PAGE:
Lake Erie - October 2008
Day 1: Waterloo to Hamilton to Port Dover
distance cycled: 134 km
time cycling: 6h17
In 2006 I cycled to the shores of lakes Superior and Huron. Given the splendid autumn weather and Sophie and Andrea's visit to Saskatoon over the long weekend, I considered cycling to the other two Canadian Great Lakes: Ontario and Erie.

My objectives were simple: explore small towns in southwestern Ontario, take in the fall colours, and get a bit of fresh air and exercise.

photo: Heading south into Dundas and Hamilton, the route descends the steep Niagara escarpment. The cliff must be climbed again upon leaving Hamilton to the west (on the right horizon, next to the Hamilton skyline). Lake Ontario can be seen to the left (northeast) of Hamilton.
I left Waterloo at 9:00 on October 10. I avoided Kitchener and the suburban part of Cambridge by passing through Blair township and the old downtown Cambridge before crossing east across the Grand River. Highway 8 southeast to Dundas was enjoyable; both traffic and road conditions were decent for cycling.

My route passed by Freewheel Cycle in Dundas, where I purchased my bike in August; I stopped in for a free tune-up.

photo: I headed north through downtown Hamilton to get a glimpse of the water's edge between marinas and steel factories.
After climbing back up the escarpment, I headed southwest along Highway 6. Unfortunately, a headwind picked up, as did holiday weekend traffic driving to lakeshore cottages. After an enjoyable break at a cafe in the nice town of Caledonia, I continued cycling into the frustrating headwind and eventually made it to Port Dover, where I stayed at the Brant Hill Inn. Port Dover is a small beach tourist town, definitely worth a quick visit.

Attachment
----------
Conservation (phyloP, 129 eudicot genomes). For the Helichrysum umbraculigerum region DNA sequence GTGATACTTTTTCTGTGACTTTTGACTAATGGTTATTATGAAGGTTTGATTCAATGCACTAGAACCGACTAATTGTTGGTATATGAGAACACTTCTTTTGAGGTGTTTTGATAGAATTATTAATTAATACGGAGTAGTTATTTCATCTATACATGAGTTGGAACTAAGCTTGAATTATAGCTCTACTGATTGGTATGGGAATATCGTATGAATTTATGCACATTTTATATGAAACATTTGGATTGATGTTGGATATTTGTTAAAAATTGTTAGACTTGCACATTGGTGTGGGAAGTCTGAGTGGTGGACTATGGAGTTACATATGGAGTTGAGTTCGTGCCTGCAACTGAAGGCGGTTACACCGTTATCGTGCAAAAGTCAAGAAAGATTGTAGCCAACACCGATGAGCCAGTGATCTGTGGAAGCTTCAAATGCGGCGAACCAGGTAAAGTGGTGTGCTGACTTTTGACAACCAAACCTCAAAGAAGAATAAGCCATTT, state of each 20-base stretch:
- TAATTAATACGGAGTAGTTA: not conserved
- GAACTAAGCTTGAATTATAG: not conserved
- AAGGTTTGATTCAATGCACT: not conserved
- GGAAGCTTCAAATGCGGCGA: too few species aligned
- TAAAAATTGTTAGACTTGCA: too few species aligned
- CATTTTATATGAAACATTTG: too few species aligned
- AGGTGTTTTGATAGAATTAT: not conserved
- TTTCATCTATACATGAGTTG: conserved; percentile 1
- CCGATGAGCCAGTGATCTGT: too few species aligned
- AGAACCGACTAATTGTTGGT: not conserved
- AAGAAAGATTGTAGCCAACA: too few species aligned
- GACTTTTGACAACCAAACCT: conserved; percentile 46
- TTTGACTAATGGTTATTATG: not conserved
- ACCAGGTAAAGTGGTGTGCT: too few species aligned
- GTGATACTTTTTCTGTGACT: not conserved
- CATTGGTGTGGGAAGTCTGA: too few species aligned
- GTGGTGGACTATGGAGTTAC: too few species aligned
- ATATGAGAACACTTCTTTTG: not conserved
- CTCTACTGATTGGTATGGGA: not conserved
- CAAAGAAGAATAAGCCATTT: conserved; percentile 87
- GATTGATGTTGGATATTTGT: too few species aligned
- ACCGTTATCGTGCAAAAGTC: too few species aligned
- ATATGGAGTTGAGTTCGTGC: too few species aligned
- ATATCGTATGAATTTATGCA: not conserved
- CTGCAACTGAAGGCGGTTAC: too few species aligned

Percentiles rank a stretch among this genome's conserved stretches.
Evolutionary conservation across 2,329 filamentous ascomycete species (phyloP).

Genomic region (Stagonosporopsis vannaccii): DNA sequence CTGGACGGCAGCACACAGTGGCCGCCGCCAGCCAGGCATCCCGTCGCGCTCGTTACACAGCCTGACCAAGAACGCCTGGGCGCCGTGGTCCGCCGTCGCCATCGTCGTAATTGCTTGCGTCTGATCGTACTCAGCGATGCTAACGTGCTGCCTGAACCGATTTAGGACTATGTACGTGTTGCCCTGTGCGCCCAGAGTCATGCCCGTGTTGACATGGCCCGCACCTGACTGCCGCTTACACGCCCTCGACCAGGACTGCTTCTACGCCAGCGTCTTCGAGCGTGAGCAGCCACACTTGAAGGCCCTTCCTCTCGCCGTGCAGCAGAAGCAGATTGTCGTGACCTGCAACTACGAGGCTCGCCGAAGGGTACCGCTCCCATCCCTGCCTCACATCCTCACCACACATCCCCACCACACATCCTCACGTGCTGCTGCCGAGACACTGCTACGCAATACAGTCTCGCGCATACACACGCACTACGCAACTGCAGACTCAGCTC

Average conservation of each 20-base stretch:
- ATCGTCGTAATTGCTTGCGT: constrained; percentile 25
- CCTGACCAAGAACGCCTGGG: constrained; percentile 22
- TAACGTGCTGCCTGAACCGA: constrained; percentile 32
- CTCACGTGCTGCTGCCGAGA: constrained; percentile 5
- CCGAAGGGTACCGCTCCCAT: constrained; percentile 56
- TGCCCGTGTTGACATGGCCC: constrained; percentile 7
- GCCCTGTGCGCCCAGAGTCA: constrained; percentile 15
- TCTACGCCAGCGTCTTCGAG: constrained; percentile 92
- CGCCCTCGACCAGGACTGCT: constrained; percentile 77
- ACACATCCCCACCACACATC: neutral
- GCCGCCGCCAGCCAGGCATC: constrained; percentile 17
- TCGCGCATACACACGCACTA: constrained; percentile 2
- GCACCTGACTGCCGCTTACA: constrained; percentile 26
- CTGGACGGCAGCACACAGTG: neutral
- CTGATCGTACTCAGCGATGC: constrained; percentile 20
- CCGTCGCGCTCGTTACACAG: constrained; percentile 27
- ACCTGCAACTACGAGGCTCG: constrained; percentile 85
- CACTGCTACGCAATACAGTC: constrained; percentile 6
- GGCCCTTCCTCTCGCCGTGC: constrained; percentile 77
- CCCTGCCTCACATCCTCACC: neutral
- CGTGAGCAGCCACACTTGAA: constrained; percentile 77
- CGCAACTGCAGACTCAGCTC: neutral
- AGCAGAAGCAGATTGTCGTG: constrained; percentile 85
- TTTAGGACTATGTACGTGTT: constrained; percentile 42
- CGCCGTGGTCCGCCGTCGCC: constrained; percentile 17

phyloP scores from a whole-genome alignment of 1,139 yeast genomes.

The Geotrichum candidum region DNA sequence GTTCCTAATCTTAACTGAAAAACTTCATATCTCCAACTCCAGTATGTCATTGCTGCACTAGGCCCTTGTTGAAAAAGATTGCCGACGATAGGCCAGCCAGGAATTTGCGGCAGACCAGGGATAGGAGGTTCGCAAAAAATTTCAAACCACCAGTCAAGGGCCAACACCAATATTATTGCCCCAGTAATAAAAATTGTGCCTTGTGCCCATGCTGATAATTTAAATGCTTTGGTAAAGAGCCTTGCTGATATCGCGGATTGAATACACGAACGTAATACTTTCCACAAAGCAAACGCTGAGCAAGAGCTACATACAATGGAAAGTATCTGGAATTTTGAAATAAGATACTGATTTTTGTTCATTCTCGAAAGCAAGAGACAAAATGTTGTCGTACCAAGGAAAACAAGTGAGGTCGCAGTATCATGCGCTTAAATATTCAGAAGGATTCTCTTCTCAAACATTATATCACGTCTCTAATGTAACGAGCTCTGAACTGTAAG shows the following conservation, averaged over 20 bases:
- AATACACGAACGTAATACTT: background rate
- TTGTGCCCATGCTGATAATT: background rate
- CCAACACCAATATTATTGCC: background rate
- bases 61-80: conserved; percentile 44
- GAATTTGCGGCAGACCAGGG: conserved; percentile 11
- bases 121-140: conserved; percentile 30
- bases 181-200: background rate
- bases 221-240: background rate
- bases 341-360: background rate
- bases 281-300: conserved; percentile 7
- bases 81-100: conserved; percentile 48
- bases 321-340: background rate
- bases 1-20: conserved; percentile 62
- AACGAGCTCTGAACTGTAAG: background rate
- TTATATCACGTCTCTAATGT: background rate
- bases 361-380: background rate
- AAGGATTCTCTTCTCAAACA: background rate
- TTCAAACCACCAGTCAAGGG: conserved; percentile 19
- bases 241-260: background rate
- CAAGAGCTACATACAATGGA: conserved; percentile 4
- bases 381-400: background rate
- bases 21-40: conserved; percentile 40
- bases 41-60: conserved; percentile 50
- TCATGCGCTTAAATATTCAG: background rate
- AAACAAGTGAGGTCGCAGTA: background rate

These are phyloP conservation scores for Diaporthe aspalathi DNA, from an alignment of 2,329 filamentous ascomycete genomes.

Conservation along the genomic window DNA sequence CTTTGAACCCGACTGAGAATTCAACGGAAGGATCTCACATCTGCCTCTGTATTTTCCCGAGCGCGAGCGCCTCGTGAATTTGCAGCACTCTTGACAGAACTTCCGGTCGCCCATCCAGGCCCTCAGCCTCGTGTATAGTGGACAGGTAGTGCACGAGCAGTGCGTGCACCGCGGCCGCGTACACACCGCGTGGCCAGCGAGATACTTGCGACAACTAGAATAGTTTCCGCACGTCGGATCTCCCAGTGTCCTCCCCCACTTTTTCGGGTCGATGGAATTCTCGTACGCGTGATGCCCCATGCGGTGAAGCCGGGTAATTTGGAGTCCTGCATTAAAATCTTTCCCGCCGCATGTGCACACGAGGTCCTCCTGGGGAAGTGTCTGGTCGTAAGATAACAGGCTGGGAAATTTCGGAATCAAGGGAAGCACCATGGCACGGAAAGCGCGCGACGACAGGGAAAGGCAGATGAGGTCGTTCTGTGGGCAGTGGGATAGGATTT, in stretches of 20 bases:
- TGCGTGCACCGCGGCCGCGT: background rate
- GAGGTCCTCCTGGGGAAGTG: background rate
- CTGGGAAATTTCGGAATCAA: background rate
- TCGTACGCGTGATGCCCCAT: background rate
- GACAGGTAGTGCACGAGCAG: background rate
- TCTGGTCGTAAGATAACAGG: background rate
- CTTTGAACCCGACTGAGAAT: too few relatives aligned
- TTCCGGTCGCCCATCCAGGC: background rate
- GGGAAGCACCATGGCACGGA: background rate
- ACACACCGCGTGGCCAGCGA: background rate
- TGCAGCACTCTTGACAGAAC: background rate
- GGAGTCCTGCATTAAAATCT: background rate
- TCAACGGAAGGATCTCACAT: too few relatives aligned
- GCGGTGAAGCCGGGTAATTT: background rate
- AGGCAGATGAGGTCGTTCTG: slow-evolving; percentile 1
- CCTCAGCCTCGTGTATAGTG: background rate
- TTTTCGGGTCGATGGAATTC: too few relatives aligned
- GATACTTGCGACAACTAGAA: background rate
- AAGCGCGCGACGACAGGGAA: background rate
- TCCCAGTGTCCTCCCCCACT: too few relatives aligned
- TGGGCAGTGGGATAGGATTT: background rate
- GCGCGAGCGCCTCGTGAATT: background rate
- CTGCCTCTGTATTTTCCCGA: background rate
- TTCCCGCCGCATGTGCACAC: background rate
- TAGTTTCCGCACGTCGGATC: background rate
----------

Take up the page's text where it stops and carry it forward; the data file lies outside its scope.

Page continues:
photo: I had dinner at restaurant overlooking the shore of Lake Erie, about 5 metres from the spot in which this photo was taken.
Day 2: Port Dover to Waterloo
distance cycled: 106 km
time cycling: 4h32
I started out heading west on Highway 3 with the possibility of spending three days on the road and going as far west as Lake Huron before returning to Waterloo. This, however, required following busy highways that cut a diagonal across the grid of secondary roads. The traffic and road conditions proved annoying, so I decided to take Road 25 north (which becomes Road 3 near the town of Princeton). This turned out to be a good decision: the road is well paved for its entire length, and sees little traffic. The scenery was pleasant and the road isn't overly hilly. There isn't much in terms of towns. Drumbo was the biggest village on the route; thankfully there was a small diner serving a BLT sandwiches.
photo: the entrance to the waterway in Port Dover
The remainder of the route was fun; a small tailwind helped speed things along. Arriving home in the mid-afternoon sunshine was a nice change (as opposed to getting off the saddle exhausted at sundown).
photo: pumkins along Road 25
photo: route map - click for a link to Google maps
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